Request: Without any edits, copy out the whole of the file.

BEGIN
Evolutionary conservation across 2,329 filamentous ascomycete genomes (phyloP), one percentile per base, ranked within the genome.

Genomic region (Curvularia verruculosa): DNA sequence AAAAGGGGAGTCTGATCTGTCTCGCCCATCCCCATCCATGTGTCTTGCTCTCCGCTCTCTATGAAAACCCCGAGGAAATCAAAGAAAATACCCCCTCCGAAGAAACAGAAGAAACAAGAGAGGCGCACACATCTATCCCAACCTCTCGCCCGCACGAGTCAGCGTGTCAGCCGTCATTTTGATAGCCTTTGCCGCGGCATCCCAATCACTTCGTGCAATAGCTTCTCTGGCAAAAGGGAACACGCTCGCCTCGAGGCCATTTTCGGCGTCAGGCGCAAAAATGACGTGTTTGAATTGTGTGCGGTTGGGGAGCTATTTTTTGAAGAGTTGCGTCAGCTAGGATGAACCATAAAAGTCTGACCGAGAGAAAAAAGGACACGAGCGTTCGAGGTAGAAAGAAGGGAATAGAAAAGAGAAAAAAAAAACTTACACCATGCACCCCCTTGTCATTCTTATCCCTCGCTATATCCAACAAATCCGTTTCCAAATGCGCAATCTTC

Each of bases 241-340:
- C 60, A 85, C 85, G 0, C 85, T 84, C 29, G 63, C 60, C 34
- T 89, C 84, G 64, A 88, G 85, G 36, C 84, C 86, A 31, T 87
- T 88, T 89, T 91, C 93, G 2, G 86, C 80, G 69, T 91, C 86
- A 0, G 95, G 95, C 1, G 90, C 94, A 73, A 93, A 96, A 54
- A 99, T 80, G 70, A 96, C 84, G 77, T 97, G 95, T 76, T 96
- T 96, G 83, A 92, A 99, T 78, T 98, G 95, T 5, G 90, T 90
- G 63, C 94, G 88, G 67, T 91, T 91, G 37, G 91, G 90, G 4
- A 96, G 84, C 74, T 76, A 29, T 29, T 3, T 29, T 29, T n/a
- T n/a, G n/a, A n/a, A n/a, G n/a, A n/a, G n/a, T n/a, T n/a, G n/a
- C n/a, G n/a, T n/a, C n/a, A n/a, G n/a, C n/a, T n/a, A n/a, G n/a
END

Evolutionary conservation across 2,329 filamentous ascomycete genomes (phyloP), one percentile per base, ranked within the genome.

Genomic region (Curvularia verruculosa): DNA sequence AAAAGGGGAGTCTGATCTGTCTCGCCCATCCCCATCCATGTGTCTTGCTCTCCGCTCTCTATGAAAACCCCGAGGAAATCAAAGAAAATACCCCCTCCGAAGAAACAGAAGAAACAAGAGAGGCGCACACATCTATCCCAACCTCTCGCCCGCACGAGTCAGCGTGTCAGCCGTCATTTTGATAGCCTTTGCCGCGGCATCCCAATCACTTCGTGCAATAGCTTCTCTGGCAAAAGGGAACACGCTCGCCTCGAGGCCATTTTCGGCGTCAGGCGCAAAAATGACGTGTTTGAATTGTGTGCGGTTGGGGAGCTATTTTTTGAAGAGTTGCGTCAGCTAGGATGAACCATAAAAGTCTGACCGAGAGAAAAAAGGACACGAGCGTTCGAGGTAGAAAGAAGGGAATAGAAAAGAGAAAAAAAAAACTTACACCATGCACCCCCTTGTCATTCTTATCCCTCGCTATATCCAACAAATCCGTTTCCAAATGCGCAATCTTC

Each of bases 241-340:
- C 60, A 85, C 85, G 0, C 85, T 84, C 29, G 63, C 60, C 34
- T 89, C 84, G 64, A 88, G 85, G 36, C 84, C 86, A 31, T 87
- T 88, T 89, T 91, C 93, G 2, G 86, C 80, G 69, T 91, C 86
- A 0, G 95, G 95, C 1, G 90, C 94, A 73, A 93, A 96, A 54
- A 99, T 80, G 70, A 96, C 84, G 77, T 97, G 95, T 76, T 96
- T 96, G 83, A 92, A 99, T 78, T 98, G 95, T 5, G 90, T 90
- G 63, C 94, G 88, G 67, T 91, T 91, G 37, G 91, G 90, G 4
- A 96, G 84, C 74, T 76, A 29, T 29, T 3, T 29, T 29, T n/a
- T n/a, G n/a, A n/a, A n/a, G n/a, A n/a, G n/a, T n/a, T n/a, G n/a
- C n/a, G n/a, T n/a, C n/a, A n/a, G n/a, C n/a, T n/a, A n/a, G n/a